There, at a cafe, Theodoros told Kerem Chrysoula’s story, starting with a family tree he had made himself while investigating his lineage. His father was Chrysoula’s younger brother. Their uncle, Rodakis Georgiadis, did not have any children of his own and had taken in Chrysoula as his ward. She died at the age of 18, probably of pneumonia, and was buried under the name of the uncle who so adored her. Kerem wondered why she wasn’t buried at the cemetery. Theodoros couldn’t say, but Kerem later learned that some Turks didn’t want Greeks buried in their cemeteries, so the Greeks buried their dead in their gardens and planted a tombstone in their memory inside their homes.
Theodoros gave Kerem all sorts of information, recounting the stories he grew up hearing. When his family reached northern Greece, they struggled to survive in very difficult conditions of poverty and with malaria running rampant. They were unwanted in their old country and strangers in their new one. They were advised to head to Dorkada or Askos, because the ground was fertile there and the villages had empty houses that had been abandoned by the Turks. Theodoros was born in such a house in Askos. He lived there until the age of 7 and has memories of the family gathering on the veranda every evening. “Some of them never adapted. Half of what they said was in Turkish,” he remembers.
Theodoros’ father was born in Greece in 1923, but always felt the need to return to Turkey, to walk in the same places his parents had. Theodoros arranged the trip in 2000. “It was very moving. He felt like he had found his roots,” he said of his father. They went to Yalikoy on the Black Sea, where one side of the family hailed from, and found a 102-year-old man who spoke Greek and showed them the abandoned edifice that was once the family home. They learned that the people who later took ownership of the property chose to build another house next door and live there, “in case the original owners returned from Greece one day.”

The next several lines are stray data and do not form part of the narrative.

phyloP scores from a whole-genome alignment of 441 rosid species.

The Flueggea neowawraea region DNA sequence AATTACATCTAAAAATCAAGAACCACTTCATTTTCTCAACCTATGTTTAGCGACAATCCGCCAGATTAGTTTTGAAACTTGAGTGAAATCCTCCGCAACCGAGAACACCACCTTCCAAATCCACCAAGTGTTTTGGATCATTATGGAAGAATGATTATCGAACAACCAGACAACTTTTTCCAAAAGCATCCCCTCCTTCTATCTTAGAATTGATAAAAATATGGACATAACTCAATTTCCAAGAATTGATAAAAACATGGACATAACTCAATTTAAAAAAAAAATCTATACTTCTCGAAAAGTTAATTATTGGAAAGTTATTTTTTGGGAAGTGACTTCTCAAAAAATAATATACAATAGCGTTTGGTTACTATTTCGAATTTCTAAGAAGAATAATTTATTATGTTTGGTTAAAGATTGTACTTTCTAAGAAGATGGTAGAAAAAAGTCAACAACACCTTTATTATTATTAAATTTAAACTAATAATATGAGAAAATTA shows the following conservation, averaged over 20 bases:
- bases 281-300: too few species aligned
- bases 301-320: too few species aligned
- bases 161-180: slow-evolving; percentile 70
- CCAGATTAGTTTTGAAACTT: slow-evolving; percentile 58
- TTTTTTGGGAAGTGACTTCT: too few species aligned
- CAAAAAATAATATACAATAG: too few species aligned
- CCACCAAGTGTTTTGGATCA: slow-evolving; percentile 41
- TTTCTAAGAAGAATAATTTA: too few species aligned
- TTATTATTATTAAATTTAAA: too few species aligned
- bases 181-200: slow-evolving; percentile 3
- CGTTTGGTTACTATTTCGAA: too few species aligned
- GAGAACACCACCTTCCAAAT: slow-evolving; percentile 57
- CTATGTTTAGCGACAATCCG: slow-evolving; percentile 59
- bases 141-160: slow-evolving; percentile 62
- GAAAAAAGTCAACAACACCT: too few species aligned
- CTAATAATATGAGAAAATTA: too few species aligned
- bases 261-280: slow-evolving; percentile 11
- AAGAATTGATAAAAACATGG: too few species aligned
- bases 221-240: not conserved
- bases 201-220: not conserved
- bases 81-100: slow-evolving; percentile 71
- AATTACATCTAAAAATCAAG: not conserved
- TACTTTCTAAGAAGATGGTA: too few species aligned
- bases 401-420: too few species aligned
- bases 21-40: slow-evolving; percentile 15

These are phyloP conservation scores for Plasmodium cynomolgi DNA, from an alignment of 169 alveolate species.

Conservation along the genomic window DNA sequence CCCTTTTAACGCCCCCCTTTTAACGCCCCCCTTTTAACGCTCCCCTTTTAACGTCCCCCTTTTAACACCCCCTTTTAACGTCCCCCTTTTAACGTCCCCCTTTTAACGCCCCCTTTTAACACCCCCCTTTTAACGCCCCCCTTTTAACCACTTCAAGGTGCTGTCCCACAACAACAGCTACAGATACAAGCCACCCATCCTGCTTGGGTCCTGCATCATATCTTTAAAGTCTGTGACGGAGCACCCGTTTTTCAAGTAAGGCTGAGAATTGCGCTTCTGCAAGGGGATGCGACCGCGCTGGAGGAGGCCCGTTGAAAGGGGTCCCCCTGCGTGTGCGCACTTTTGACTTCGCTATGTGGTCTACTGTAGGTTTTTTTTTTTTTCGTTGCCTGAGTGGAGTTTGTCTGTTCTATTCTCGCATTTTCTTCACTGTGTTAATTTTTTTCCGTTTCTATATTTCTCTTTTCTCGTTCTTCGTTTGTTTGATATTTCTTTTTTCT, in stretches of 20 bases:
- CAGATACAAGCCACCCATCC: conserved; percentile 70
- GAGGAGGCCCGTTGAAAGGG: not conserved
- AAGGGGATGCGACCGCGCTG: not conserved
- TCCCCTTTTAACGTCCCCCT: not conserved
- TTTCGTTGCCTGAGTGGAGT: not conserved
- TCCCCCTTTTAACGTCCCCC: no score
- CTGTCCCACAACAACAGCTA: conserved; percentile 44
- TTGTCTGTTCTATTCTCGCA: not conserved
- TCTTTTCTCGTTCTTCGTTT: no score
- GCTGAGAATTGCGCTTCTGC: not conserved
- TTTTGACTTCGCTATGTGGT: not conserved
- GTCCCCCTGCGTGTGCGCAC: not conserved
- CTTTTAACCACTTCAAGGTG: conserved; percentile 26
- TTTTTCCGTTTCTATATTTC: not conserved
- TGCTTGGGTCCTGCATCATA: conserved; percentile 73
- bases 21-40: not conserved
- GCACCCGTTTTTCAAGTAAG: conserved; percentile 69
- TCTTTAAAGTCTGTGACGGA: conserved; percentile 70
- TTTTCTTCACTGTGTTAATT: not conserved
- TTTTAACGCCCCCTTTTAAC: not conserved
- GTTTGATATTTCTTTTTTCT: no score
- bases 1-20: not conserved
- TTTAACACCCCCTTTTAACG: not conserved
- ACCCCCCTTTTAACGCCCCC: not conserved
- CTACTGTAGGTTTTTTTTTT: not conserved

They didn’t find anyone in Karacakoy to give them information.
A few months after that trip, meanwhile, they were approached by a lawyer who said that they could have a legal claim over the house in Yalikoy. They were not interested in embarking on such a process, however. “Likewise, someone could turn up here one day and ask for their land back. These things should stay in the past,” Theodoros says today.
Meeting Kerem, however, gave him the opportunity to do what his father wasn’t able to. “I told him I wanted to visit the house. He told me that I was always welcome, so I immediately booked a ticket,” he explains.
Two days later, he stepped into the house built by his grandparents with stone and wood. “There was something very special about it; I felt quite overwhelmed emotionally,” he says.
When he saw Chrysoula’s tombstone in the garden, he put a hand on it and wept – for her and for all the loved ones who are gone.
Original story titled "A Turk searching for the family of a Greek woman buried beneath his house" by Marianna Kakaounaki published here by Kathimerini Greece